Against metropolitan dispersion: a multitude of recognisable situations.
di Mickeal Milocco
In cognitive psychology we encounter countless affinities between mental maps and real maps. Just think of the following keywords, derived and condensed from cognitive theories: “borders, paths, junctions, landmarks and districts” (Costa 2009). The city’s boundaries are lost in countless in-between spaces, that often aren’t re-optimized according to its most typical feature: the transit. Junctions and landmarks join together to engender networks of connections and recognisability in the city itself, making it understandable to the user. Districts, or delimited areas, offer value and mental rest to those who use them.
Whitman said: “Do I contradict myself? Very well, then I contradict myself, (I am large, I contain multitudes)”(Whitman, 1855). These are the same multitudes of the contemporary city: the designer’s task is to overcome this diversity and combine it coherently in the urban context; to engender not dispersion, but spatial multitudes that can be emotionally circumscribed.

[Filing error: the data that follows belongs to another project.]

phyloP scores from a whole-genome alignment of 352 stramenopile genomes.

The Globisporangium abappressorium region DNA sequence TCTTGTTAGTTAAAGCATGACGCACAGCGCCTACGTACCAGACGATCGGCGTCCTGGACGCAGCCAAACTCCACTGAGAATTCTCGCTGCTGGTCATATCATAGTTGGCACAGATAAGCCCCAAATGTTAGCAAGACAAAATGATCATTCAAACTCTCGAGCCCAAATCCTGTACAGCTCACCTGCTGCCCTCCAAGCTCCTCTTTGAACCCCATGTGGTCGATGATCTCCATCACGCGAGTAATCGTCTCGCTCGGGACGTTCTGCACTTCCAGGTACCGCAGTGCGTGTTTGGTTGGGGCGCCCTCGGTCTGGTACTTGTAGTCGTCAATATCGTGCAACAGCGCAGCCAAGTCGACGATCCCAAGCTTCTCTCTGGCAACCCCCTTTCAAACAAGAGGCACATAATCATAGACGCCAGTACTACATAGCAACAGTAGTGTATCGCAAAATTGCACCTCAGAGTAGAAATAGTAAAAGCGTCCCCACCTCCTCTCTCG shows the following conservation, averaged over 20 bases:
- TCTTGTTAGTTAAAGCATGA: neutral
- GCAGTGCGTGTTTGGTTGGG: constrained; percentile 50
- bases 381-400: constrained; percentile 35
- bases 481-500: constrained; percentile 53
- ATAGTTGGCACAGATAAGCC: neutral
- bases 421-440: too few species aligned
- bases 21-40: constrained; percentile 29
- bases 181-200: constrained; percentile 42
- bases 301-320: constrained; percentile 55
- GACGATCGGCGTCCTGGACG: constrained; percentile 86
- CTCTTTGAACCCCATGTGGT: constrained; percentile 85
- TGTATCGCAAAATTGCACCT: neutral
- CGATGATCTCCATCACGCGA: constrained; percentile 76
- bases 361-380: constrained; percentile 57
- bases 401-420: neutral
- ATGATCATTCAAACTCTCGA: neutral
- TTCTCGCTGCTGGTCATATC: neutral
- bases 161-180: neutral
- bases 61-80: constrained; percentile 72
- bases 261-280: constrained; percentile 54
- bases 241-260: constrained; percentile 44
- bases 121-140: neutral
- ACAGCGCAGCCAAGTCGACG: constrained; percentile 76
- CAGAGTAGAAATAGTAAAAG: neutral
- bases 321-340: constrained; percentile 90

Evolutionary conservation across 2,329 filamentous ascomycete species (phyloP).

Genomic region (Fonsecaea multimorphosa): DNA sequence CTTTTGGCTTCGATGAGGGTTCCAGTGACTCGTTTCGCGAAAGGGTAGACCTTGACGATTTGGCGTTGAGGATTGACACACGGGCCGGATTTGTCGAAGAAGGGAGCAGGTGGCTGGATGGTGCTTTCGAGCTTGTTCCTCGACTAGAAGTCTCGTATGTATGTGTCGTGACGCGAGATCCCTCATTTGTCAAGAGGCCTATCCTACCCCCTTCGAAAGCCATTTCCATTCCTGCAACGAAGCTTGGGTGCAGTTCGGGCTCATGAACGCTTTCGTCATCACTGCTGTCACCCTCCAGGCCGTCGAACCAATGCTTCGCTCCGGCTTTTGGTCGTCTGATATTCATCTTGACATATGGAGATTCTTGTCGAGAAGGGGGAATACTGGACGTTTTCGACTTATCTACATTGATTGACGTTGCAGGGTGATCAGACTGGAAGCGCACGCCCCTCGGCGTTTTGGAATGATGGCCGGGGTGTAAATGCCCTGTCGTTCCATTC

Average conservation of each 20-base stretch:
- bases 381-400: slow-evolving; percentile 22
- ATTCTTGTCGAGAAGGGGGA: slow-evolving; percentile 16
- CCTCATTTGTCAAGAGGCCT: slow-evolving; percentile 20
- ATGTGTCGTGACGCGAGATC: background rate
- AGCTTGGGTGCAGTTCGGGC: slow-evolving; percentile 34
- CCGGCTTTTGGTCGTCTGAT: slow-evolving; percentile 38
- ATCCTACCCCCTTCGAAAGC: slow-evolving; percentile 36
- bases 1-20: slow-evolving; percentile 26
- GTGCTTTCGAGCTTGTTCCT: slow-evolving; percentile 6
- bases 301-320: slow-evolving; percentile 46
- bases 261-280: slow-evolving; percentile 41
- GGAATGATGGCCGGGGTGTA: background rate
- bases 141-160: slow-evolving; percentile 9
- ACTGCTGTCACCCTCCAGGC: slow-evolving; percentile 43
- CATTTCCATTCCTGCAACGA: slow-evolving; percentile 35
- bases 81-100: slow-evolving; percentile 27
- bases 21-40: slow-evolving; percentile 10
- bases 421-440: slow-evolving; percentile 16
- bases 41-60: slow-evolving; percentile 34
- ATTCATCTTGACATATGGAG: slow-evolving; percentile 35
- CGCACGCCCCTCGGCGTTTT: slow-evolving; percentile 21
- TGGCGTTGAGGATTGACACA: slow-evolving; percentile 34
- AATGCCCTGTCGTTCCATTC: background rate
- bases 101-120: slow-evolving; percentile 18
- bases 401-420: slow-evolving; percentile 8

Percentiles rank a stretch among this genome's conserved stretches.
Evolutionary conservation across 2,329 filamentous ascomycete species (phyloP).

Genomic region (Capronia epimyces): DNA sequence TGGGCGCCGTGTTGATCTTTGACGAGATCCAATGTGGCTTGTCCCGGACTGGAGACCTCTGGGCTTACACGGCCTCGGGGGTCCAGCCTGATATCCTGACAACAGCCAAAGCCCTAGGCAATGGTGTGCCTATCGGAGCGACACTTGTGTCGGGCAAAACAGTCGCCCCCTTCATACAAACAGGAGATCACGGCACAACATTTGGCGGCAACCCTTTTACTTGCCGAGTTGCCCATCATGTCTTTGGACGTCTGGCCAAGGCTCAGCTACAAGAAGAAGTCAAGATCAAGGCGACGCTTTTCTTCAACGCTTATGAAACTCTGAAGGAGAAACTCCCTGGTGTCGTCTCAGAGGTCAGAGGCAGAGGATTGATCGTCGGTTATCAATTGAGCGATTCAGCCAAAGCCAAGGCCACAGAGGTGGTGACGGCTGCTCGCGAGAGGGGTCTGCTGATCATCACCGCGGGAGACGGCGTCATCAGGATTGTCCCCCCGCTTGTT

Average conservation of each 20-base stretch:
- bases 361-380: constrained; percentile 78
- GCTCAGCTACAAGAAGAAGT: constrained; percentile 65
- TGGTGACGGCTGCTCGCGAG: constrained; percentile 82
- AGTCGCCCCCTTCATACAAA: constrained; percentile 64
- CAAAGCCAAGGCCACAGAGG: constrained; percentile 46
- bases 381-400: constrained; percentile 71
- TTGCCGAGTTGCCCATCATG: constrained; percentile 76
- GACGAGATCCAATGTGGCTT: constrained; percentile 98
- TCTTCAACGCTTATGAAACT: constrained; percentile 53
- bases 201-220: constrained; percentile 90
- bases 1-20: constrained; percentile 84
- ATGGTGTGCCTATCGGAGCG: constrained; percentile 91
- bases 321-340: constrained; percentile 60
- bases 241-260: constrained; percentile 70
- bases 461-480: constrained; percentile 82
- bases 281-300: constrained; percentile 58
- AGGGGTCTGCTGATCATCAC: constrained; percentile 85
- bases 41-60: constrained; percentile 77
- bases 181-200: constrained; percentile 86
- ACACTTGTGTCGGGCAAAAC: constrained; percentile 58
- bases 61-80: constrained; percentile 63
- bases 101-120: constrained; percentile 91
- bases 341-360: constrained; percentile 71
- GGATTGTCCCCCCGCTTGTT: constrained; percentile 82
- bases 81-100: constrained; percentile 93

Mickeal Milocco was born in Palmanova in 1985. He graduated at Politecnico di Milano and obtained a Ph.D. in Architecture -Theory and Design at Sapienza University of Rome . He currently works at University of Udine as a PostDoc Researcher. He is also Editor in Chief at Uban Corporis Books. He worked in Canada (Montréal) at Relief Design Landscape studio. His research interests are: Urban regeneration, Social and public space, Architectural and urban spatial Theory, Underground infrastructures and architectures, Soil Sub-Soil and Urban Hybridization.